Wednesday, November 14, 2018

The draft withdrawal agreement agreed by negotiators on the terms of Brexit is to be considered by the UK Cabinet later today. While full details are not at this stage in the public domain, enough information has leaked to make it clear that this would be a truly awful deal.

It is difficult to distill the demands of various groups into a coherent argument, but here's an attempt:

⦁ Most observers see considerable value in the single market. This is the body of regulations that allows trade to proceed freely across the EU - rules about the characteristics that products must have in order to make them fit for sale in each country. Leaving the single market without introducing some sort of similar arrangements would necessitate checks on things that are being traded - a bureaucratic innovation. Remainers would like to avoid this bureaucracy by staying in the single market, while many Brexiters would prefer to avoid it by having a free trade agreement that allows some form of mutual recognition of rules. But Remainers and Brexiters share an appreciation of the value of what the single market does.

⦁ The customs union is a system that imposes a common set of tariffs on products that are imported into the EU from outside. Since there are no tariffs imposed on trade within the EU, this means that imports into one EU country can be transferred to other EU countries easily. Both Remainers and Brexiters see benefits in the free trade that this encourages within the EU. But many Brexiters would like to see the UK free to negotiate further free trade deals with countries outside the EU - and such deals would be virtually impossible to negotiate were the UK to remain in a customs union with the EU. Remainers note the high proportion of the UK's existing trade that is undertaken with other EU countries (and countries with which the EU already has trade agreements), and are therefore sceptical of the benefits of the UK leaving the customs union.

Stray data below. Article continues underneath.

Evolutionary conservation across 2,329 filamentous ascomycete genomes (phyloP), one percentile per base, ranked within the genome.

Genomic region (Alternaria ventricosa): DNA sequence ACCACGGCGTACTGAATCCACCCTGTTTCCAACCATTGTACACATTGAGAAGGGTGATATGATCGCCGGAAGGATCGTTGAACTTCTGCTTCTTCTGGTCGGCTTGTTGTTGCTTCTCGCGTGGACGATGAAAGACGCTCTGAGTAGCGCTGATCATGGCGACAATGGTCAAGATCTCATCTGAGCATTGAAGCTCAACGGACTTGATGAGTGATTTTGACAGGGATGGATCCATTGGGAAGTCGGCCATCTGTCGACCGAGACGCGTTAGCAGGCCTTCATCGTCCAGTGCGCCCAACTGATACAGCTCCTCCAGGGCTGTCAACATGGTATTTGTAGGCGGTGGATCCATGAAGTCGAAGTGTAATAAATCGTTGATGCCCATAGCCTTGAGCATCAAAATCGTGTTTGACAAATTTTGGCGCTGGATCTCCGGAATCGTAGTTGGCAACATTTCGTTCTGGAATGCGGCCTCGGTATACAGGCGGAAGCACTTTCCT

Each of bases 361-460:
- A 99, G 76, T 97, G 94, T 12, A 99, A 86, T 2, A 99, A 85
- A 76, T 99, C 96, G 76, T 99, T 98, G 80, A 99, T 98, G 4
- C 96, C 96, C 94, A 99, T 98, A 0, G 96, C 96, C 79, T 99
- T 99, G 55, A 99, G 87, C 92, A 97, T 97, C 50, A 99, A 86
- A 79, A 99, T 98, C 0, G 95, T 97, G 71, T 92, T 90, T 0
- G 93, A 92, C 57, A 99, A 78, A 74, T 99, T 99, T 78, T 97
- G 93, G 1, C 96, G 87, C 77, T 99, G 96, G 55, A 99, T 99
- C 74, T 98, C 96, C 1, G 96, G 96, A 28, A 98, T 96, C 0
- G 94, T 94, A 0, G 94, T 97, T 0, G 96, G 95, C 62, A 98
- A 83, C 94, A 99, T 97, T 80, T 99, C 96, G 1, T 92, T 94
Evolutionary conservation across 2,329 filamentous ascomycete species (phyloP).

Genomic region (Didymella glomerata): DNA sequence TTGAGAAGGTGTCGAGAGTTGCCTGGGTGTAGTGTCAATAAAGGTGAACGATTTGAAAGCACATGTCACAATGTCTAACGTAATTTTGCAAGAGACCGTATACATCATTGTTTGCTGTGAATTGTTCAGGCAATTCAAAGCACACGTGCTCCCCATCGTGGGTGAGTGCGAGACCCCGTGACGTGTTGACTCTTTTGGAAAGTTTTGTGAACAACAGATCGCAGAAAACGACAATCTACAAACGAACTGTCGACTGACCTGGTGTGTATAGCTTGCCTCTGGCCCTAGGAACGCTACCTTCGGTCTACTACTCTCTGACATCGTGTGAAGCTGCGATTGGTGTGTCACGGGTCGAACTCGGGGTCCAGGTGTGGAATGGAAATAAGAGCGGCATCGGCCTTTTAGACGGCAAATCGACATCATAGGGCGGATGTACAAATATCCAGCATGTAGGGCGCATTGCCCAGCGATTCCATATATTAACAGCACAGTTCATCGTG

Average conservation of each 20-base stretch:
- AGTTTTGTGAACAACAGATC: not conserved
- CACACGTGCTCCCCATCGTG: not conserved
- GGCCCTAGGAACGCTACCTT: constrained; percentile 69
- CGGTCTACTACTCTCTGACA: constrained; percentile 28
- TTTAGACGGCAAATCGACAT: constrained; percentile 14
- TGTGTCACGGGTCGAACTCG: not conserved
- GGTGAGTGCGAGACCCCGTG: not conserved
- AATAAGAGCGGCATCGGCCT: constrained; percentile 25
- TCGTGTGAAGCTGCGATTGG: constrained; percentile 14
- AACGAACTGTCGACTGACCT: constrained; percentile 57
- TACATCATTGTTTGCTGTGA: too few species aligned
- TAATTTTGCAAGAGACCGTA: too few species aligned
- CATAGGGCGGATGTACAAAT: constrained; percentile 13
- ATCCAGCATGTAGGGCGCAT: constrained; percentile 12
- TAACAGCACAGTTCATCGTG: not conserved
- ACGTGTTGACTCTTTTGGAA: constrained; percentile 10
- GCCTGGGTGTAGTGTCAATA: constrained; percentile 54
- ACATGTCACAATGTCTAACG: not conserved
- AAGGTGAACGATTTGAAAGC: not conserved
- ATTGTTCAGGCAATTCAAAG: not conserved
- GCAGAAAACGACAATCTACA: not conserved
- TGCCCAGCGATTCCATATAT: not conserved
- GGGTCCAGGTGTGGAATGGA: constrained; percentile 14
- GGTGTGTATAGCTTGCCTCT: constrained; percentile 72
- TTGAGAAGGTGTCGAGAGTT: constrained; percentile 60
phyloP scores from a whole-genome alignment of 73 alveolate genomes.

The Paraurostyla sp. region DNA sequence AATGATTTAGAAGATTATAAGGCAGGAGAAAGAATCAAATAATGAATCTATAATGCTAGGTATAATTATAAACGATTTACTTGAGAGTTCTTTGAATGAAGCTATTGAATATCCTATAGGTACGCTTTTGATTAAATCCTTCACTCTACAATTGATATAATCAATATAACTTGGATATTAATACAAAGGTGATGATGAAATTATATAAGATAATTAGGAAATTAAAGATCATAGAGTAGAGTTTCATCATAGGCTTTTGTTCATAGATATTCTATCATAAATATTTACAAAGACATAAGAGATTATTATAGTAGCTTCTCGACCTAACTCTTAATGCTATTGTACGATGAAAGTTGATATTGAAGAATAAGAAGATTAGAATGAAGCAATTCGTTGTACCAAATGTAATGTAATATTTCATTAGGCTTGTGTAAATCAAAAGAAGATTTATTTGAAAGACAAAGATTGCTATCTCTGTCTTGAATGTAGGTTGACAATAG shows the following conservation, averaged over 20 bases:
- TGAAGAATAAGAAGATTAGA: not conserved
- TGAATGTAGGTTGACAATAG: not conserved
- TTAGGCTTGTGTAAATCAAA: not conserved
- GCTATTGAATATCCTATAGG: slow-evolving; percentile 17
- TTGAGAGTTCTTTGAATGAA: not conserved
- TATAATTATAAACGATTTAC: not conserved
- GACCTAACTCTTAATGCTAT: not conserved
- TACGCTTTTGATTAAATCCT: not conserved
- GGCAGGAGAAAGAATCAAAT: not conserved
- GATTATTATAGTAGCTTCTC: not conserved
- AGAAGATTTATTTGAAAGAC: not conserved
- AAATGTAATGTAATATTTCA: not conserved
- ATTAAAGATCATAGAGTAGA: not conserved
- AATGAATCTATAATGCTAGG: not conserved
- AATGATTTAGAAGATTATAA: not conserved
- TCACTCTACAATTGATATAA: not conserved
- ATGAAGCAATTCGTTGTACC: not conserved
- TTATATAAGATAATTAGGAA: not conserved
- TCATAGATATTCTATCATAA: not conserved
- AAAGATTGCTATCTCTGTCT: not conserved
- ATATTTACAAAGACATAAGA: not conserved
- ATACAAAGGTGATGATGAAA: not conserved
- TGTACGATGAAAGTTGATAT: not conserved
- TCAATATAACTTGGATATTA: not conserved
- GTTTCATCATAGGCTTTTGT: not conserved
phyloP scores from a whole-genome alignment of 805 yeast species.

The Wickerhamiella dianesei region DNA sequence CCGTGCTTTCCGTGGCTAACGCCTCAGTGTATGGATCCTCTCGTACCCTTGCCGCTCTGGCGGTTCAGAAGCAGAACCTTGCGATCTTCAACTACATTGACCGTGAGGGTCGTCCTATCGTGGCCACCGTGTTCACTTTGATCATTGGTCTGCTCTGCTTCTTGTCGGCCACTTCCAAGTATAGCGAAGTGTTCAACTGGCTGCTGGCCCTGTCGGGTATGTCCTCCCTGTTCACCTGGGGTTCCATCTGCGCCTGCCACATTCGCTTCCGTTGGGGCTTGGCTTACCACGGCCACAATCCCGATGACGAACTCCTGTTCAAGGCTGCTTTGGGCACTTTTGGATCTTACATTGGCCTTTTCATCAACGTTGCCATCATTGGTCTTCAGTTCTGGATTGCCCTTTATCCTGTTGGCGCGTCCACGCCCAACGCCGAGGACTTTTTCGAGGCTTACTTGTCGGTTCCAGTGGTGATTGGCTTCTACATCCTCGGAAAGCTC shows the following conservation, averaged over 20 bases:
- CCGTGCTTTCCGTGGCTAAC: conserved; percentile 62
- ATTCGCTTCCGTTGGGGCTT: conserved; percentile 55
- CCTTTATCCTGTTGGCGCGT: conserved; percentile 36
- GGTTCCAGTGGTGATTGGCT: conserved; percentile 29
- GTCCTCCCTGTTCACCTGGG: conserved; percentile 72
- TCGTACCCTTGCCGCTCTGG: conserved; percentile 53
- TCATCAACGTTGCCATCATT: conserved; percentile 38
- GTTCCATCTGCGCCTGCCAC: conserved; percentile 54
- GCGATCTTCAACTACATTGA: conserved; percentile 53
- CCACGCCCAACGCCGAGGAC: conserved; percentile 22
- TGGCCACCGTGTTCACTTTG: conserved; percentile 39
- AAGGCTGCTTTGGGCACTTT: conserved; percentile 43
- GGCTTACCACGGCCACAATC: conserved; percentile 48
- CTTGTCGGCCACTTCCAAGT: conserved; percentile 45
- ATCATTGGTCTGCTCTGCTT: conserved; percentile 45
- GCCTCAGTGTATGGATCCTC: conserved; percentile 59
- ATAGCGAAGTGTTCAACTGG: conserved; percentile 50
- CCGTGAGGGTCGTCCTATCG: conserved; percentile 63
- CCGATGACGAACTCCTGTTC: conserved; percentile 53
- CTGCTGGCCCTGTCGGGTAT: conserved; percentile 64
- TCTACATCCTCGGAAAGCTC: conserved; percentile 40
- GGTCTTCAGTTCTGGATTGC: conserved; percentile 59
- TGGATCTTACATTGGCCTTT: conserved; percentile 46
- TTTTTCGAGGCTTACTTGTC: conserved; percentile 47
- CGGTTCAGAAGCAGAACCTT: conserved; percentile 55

⦁ The Irish border question has been prominent in debate over recent months, and has appeared to be intractable. Neither Remainers nor Brexiters want a hard border either on the island of Ireland or between Northern Ireland and Great Britain. But if the UK were to have different regulations and a different tariff regime to the EU, some sort of border would have to exist between the UK and EU - a land border in Ireland and a sea border elsewhere. Such a border would disrupt supply chains - and so it is a serious issue regardless of the unusual circumstances affecting Ireland. Remainers see this as a reason to remain within the single market and customs union. Brexiters see it as a problem either: to be solved by a technology that they don't believe exists (because if they did believe it exists they would have no problem in accepting a backstop arrangement that such technology would render redundant); to be solved by a political realignment (either Irish unification or a wholly undemocratic Irexit); or to be ignored and wished away altogether.